The use of intra-articular viscosupplementation in osteoarthritis has been compared to using homeopathy treatments in a provocative session at this year’s EULAR congress.
In a talk addressing the efficacy of hyaluronic acid in osteoarthritis Professor Peter Jüni from Canada told the audience the latest data still showed a lack of efficacy.
Professor Jüni, a general internist, is the lead author of a meta-analysis published in the Annals of Internal Medicine in 2012 that found the injections had little effect on pain and no effect on function in people with osteoarthritis.
At the time the authors saw some association with adverse events, a signal that he told delegates was still there.
“There is some assay sensitivity…If you look at adverse events you see a signal against hyaluronic acid… so there is something happening in the trials – just not with efficacy,” he said.
Dr Jüni said the funnel plot seen in the meta-analysis on viscosupplementation reminded him of one of the first studies he published on homeopathy.
“Basically what you see is small study effects with hyaluronic acid… as dominant as what we see for small study effects in homeopathy,” he said.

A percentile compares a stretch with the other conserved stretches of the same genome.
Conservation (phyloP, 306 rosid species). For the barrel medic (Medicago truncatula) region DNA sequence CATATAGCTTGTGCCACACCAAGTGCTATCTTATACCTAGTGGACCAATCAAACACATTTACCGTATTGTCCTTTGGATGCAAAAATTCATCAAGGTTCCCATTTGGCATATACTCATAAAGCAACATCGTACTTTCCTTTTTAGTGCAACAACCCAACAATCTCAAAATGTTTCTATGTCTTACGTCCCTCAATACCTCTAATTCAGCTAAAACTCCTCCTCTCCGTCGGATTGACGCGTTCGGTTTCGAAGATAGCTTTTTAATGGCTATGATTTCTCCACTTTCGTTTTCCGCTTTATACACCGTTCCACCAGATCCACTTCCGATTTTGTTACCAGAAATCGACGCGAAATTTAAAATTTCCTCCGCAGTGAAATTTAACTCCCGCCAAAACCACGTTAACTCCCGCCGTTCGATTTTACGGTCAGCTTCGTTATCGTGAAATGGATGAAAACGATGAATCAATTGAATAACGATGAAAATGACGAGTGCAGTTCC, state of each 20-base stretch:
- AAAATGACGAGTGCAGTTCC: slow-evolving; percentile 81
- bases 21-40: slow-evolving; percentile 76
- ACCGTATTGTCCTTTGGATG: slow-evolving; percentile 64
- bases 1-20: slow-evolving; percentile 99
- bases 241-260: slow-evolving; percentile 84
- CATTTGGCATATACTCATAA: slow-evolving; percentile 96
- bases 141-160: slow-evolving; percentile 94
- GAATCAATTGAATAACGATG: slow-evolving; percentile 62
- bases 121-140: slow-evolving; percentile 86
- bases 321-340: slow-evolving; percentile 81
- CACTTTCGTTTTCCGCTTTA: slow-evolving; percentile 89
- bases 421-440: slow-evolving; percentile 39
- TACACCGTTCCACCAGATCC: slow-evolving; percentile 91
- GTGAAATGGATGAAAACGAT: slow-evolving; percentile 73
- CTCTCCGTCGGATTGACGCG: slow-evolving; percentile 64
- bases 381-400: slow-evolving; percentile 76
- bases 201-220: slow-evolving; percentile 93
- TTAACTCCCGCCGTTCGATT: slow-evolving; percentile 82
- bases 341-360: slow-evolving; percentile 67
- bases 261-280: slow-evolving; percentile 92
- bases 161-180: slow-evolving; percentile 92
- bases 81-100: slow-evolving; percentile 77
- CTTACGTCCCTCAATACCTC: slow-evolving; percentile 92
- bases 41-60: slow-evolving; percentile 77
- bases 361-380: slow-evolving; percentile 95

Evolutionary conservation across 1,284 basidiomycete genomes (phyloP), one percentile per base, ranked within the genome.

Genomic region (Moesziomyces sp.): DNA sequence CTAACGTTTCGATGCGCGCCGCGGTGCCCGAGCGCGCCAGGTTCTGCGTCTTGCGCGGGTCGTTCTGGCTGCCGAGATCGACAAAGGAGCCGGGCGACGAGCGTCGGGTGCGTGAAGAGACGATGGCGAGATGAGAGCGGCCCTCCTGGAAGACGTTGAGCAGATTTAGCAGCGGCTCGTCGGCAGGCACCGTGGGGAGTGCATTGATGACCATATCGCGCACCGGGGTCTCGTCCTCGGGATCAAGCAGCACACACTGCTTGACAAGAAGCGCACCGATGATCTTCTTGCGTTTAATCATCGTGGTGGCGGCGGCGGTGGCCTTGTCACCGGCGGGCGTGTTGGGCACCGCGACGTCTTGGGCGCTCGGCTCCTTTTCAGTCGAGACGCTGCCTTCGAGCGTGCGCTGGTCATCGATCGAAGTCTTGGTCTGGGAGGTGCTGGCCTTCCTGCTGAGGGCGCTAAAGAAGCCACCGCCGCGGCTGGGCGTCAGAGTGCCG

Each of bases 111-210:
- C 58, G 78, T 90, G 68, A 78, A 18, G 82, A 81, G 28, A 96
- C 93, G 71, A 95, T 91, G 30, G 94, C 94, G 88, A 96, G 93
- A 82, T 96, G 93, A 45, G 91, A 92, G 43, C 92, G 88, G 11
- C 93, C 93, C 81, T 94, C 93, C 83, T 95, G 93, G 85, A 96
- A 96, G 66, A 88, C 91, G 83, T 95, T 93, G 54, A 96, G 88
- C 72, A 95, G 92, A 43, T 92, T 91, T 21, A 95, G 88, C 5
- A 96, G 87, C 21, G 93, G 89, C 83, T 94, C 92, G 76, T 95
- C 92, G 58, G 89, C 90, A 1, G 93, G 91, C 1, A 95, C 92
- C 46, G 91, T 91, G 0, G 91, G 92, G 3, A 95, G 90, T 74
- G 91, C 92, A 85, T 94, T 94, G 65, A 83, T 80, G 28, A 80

“Perhaps we are a bit too mechanistic and we’re falling short a bit of understanding the complexity of what goes on in the joint,” he said.
“Injecting a single agent without figuring out what is actually happening in the joint, and also ignoring the single agent is being cleared within hours or perhaps days, is perhaps too naïve an option,” he added.
“From my point of view, it is probably not surprising that we do not find an overall effect”.
“The bottom line, from an efficacy point of view, is there isn’t much there…from a safety point of view its may not be better than nothing.”
Meanwhile, a study presented in the same session by Dr Florent Eymard, a rheumatologist from AP-HP Henri Mondor Hospital in Creteil in France found that higher BMI and radiologic severity were associated with a lack of response to viscosupplementation in patients with knee OA.